By post-natal day 2 (P2) fibroblast heterogeneity is fully established with the presence of the defined layers of the dermis (Figure 1a)(Driskell et al., 2013).

Skin maturation occurs after P2 with the formation of the AP and the completion of the first hair follicle cycle, which results in the loss of a defined papillary fibroblast layer (Figure 1b) (Driskell et al., 2013; Rognoni et al., 2016; Salzer et al., 2018).

We have previously shown that papillary fibroblasts are the primary source of de-novo dermal papilla during skin development, which are required for hair formation (Driskell et al., 2013).

Furthermore, it has been suggested that adult murine skin form scars due to the lack of a defined papillary layer (Driskell et al., 2013; Driskell and Watt, 2015). Consequently, expanding this layer in adult skin might support skin regeneration in adult mice.

The use of scRNA-seq in the murine skin has established useful cell atlases of the skin during development and homeostasis (Guerrero-Juarez et al., 2019; Haensel et al., 2020; Joost et al., 2020; Joost et al., 2018; Joost et al., 2016; Mok et al., 2019). In addition, scRNA-seq studies investigating wound healing have so far focused on comparing scarring, non-scarring, or regenerating conditions (Guerrero-Juarez et al., 2019; Haensel et al., 2020; Joost et al., 2018).

These studies have helped to identified key markers of the newly discovered skin fascia, such as Gpx3, which recently has been shown to contribute to scar formation (Correa-Gallegos et al., 2019; Grachtchouk et al., 2000; Joost et al., 2020). These, scRNA-seq studies have revealed that transgenic activation of the Shh pathway in the alpha-smooth-actin cells in scarring wounds, which includes pericytes, blood vessels, and myofibroblasts, can support small non-functional hair regeneration (Lim et al., 2018).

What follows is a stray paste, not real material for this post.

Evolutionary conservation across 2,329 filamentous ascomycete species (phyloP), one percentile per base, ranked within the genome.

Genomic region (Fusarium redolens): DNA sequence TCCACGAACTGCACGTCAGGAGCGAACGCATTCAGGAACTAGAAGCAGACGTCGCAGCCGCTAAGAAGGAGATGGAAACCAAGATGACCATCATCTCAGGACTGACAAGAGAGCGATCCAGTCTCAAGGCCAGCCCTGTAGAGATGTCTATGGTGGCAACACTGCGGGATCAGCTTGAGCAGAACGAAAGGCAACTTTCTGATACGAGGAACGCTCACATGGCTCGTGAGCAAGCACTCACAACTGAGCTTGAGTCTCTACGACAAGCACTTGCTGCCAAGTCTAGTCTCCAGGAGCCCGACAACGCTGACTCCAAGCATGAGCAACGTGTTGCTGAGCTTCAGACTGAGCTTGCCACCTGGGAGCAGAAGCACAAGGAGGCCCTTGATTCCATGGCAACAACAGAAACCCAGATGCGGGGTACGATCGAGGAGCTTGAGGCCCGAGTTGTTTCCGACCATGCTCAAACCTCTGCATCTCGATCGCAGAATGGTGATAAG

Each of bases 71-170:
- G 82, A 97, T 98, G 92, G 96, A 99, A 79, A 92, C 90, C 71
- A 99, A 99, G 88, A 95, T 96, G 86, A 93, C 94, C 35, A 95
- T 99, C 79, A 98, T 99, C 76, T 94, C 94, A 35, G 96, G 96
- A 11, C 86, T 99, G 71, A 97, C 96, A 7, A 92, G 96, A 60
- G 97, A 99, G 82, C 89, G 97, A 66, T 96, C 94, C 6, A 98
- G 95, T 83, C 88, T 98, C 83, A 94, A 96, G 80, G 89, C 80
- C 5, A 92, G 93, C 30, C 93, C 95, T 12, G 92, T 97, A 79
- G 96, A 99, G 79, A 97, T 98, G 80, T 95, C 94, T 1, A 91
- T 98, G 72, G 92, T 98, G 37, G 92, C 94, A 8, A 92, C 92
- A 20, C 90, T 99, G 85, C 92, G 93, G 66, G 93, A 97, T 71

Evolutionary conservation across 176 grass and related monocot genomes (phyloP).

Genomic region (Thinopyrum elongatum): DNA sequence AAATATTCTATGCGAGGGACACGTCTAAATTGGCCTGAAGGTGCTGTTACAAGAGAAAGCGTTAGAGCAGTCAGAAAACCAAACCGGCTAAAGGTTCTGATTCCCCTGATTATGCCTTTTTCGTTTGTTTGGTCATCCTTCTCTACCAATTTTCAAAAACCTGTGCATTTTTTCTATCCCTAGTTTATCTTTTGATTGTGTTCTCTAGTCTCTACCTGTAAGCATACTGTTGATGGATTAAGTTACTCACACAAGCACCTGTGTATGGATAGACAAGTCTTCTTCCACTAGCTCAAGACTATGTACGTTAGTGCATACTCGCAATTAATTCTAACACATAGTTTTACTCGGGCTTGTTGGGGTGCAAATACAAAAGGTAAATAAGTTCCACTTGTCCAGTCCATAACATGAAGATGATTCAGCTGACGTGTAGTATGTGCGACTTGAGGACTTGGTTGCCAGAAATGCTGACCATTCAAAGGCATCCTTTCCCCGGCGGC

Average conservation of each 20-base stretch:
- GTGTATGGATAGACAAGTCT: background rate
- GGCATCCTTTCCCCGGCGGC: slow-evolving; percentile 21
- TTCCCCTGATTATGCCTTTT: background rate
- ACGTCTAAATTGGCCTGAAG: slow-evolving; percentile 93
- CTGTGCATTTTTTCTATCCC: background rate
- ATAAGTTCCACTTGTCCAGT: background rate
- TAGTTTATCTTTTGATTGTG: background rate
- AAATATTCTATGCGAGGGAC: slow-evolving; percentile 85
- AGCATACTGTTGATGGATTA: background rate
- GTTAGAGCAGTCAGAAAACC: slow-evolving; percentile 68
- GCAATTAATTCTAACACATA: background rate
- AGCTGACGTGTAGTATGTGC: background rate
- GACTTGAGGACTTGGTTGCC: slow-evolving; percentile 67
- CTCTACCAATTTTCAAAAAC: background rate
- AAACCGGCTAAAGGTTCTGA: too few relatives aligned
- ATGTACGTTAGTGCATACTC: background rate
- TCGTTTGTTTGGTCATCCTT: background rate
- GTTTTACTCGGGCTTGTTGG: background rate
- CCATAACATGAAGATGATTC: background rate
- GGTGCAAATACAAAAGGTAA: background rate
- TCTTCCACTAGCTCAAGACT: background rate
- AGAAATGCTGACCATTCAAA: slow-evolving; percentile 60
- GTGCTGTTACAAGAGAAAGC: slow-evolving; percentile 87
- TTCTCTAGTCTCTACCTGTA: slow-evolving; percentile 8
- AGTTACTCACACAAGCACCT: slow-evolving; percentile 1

However, activation of Shh pathway in dermal fibroblasts is associated with malignant phenotypes and will perturb development and homeostasis such that it may not be a safe target to support human skin regeneration clinically (Fan et al., 1997; Grachtchouk et al., 2000; Oro et al., 1997; Sun et al., 2020).

Altogether, these findings suggest that an overall comparison of developing, homeostatic, scarring, and regenerating skin conditions will yield important discoveries for molecular factors that can safely support skin regeneration without harmful side effects.

The Wnt signaling pathway is involved in regulating development, wound healing, disease and cancer (Nusse and Clevers, 2017). Studies that activated Wnt and β-catenin in skin have led to important discoveries for wound healing but have produced contrasting results in the context of fibroblast biology and hair follicle formation (Chen et al., 2012; Enshell-Seijffers et al., 2010; Hamburg-Shields et al., 2015; Lim et al., 2018; Rognoni et al., 2016).

Wnt is a secreted protein that activates a cascade of events that stabilizes nuclear β-catenin, which operates as a powerful co-transcription factor of gene expression. Importantly, β-catenin along cannot activate the expression of Wnt target genes without co-transcription factors.